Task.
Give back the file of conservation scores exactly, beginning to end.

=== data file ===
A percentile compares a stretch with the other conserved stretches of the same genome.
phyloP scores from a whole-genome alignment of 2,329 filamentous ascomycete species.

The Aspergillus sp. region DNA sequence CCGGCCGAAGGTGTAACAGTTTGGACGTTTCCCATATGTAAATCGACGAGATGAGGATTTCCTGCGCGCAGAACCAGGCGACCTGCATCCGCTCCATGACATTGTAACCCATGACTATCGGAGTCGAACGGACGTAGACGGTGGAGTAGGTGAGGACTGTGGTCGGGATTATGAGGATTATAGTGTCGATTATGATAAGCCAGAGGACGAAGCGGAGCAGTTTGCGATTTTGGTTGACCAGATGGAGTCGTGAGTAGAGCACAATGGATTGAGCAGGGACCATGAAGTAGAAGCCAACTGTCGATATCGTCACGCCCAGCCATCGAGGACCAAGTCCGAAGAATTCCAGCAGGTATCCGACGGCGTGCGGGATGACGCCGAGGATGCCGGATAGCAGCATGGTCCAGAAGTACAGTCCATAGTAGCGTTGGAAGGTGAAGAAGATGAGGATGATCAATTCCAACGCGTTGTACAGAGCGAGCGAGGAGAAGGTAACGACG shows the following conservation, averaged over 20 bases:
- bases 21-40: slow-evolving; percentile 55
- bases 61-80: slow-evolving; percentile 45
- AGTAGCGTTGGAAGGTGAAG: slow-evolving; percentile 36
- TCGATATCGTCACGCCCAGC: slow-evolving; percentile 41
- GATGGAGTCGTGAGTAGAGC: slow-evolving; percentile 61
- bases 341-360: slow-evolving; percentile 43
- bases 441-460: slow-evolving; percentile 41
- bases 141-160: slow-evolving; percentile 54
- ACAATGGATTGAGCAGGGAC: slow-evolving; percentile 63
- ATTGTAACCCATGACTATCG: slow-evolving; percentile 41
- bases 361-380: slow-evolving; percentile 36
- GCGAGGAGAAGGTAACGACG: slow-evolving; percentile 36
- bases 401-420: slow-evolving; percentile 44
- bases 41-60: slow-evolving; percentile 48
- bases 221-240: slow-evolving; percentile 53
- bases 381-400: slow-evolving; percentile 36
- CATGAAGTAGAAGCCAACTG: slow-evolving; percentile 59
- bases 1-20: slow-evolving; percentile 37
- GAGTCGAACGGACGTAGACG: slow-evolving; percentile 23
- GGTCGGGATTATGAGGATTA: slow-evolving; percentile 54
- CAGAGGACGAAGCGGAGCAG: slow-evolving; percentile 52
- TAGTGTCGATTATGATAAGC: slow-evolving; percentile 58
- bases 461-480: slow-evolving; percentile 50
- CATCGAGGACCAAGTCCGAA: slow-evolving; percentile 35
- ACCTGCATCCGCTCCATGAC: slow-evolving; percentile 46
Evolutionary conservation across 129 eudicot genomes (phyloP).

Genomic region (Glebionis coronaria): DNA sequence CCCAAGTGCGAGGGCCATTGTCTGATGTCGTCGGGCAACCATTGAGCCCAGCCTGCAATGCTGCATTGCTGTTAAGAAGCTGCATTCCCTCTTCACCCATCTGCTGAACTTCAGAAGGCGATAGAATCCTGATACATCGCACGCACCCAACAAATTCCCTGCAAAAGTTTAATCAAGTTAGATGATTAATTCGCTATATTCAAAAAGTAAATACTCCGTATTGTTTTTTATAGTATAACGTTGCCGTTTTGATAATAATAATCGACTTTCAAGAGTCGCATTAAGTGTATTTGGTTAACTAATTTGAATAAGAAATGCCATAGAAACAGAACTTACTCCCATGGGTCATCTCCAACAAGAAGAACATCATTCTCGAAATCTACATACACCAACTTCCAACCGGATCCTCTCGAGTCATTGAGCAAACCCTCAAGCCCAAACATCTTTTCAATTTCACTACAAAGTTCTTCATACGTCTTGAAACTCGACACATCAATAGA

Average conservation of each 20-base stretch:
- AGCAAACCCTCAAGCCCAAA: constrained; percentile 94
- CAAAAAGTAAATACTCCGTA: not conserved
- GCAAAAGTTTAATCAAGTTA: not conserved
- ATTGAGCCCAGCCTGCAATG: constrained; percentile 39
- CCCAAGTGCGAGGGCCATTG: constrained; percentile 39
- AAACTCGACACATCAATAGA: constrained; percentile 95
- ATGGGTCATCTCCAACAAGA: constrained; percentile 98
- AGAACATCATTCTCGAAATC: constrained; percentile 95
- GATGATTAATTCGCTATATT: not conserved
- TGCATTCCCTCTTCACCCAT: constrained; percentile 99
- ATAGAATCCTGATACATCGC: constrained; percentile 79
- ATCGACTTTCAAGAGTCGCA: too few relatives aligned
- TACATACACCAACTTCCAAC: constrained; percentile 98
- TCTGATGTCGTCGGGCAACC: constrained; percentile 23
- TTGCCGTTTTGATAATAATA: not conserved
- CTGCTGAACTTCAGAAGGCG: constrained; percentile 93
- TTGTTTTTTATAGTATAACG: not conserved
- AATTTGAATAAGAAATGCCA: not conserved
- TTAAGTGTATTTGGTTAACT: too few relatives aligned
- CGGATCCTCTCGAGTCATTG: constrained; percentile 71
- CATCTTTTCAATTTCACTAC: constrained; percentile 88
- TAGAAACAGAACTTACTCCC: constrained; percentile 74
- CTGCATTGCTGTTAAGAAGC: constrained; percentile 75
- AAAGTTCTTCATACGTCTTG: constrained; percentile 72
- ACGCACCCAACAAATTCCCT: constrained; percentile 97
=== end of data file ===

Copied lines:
A percentile compares a stretch with the other conserved stretches of the same genome.
phyloP scores from a whole-genome alignment of 2,329 filamentous ascomycete species.

The Aspergillus sp. region DNA sequence CCGGCCGAAGGTGTAACAGTTTGGACGTTTCCCATATGTAAATCGACGAGATGAGGATTTCCTGCGCGCAGAACCAGGCGACCTGCATCCGCTCCATGACATTGTAACCCATGACTATCGGAGTCGAACGGACGTAGACGGTGGAGTAGGTGAGGACTGTGGTCGGGATTATGAGGATTATAGTGTCGATTATGATAAGCCAGAGGACGAAGCGGAGCAGTTTGCGATTTTGGTTGACCAGATGGAGTCGTGAGTAGAGCACAATGGATTGAGCAGGGACCATGAAGTAGAAGCCAACTGTCGATATCGTCACGCCCAGCCATCGAGGACCAAGTCCGAAGAATTCCAGCAGGTATCCGACGGCGTGCGGGATGACGCCGAGGATGCCGGATAGCAGCATGGTCCAGAAGTACAGTCCATAGTAGCGTTGGAAGGTGAAGAAGATGAGGATGATCAATTCCAACGCGTTGTACAGAGCGAGCGAGGAGAAGGTAACGACG shows the following conservation, averaged over 20 bases:
- bases 21-40: slow-evolving; percentile 55
- bases 61-80: slow-evolving; percentile 45
- AGTAGCGTTGGAAGGTGAAG: slow-evolving; percentile 36
- TCGATATCGTCACGCCCAGC: slow-evolving; percentile 41
- GATGGAGTCGTGAGTAGAGC: slow-evolving; percentile 61
- bases 341-360: slow-evolving; percentile 43
- bases 441-460: slow-evolving; percentile 41
- bases 141-160: slow-evolving; percentile 54
- ACAATGGATTGAGCAGGGAC: slow-evolving; percentile 63
- ATTGTAACCCATGACTATCG: slow-evolving; percentile 41
- bases 361-380: slow-evolving; percentile 36
- GCGAGGAGAAGGTAACGACG: slow-evolving; percentile 36
- bases 401-420: slow-evolving; percentile 44
- bases 41-60: slow-evolving; percentile 48
- bases 221-240: slow-evolving; percentile 53
- bases 381-400: slow-evolving; percentile 36
- CATGAAGTAGAAGCCAACTG: slow-evolving; percentile 59
- bases 1-20: slow-evolving; percentile 37
- GAGTCGAACGGACGTAGACG: slow-evolving; percentile 23
- GGTCGGGATTATGAGGATTA: slow-evolving; percentile 54
- CAGAGGACGAAGCGGAGCAG: slow-evolving; percentile 52
- TAGTGTCGATTATGATAAGC: slow-evolving; percentile 58
- bases 461-480: slow-evolving; percentile 50
- CATCGAGGACCAAGTCCGAA: slow-evolving; percentile 35
- ACCTGCATCCGCTCCATGAC: slow-evolving; percentile 46
Evolutionary conservation across 129 eudicot genomes (phyloP).

Genomic region (Glebionis coronaria): DNA sequence CCCAAGTGCGAGGGCCATTGTCTGATGTCGTCGGGCAACCATTGAGCCCAGCCTGCAATGCTGCATTGCTGTTAAGAAGCTGCATTCCCTCTTCACCCATCTGCTGAACTTCAGAAGGCGATAGAATCCTGATACATCGCACGCACCCAACAAATTCCCTGCAAAAGTTTAATCAAGTTAGATGATTAATTCGCTATATTCAAAAAGTAAATACTCCGTATTGTTTTTTATAGTATAACGTTGCCGTTTTGATAATAATAATCGACTTTCAAGAGTCGCATTAAGTGTATTTGGTTAACTAATTTGAATAAGAAATGCCATAGAAACAGAACTTACTCCCATGGGTCATCTCCAACAAGAAGAACATCATTCTCGAAATCTACATACACCAACTTCCAACCGGATCCTCTCGAGTCATTGAGCAAACCCTCAAGCCCAAACATCTTTTCAATTTCACTACAAAGTTCTTCATACGTCTTGAAACTCGACACATCAATAGA

Average conservation of each 20-base stretch:
- AGCAAACCCTCAAGCCCAAA: constrained; percentile 94
- CAAAAAGTAAATACTCCGTA: not conserved
- GCAAAAGTTTAATCAAGTTA: not conserved
- ATTGAGCCCAGCCTGCAATG: constrained; percentile 39
- CCCAAGTGCGAGGGCCATTG: constrained; percentile 39
- AAACTCGACACATCAATAGA: constrained; percentile 95
- ATGGGTCATCTCCAACAAGA: constrained; percentile 98
- AGAACATCATTCTCGAAATC: constrained; percentile 95
- GATGATTAATTCGCTATATT: not conserved
- TGCATTCCCTCTTCACCCAT: constrained; percentile 99
- ATAGAATCCTGATACATCGC: constrained; percentile 79
- ATCGACTTTCAAGAGTCGCA: too few relatives aligned
- TACATACACCAACTTCCAAC: constrained; percentile 98
- TCTGATGTCGTCGGGCAACC: constrained; percentile 23
- TTGCCGTTTTGATAATAATA: not conserved
- CTGCTGAACTTCAGAAGGCG: constrained; percentile 93
- TTGTTTTTTATAGTATAACG: not conserved
- AATTTGAATAAGAAATGCCA: not conserved
- TTAAGTGTATTTGGTTAACT: too few relatives aligned
- CGGATCCTCTCGAGTCATTG: constrained; percentile 71
- CATCTTTTCAATTTCACTAC: constrained; percentile 88
- TAGAAACAGAACTTACTCCC: constrained; percentile 74
- CTGCATTGCTGTTAAGAAGC: constrained; percentile 75
- AAAGTTCTTCATACGTCTTG: constrained; percentile 72
- ACGCACCCAACAAATTCCCT: constrained; percentile 97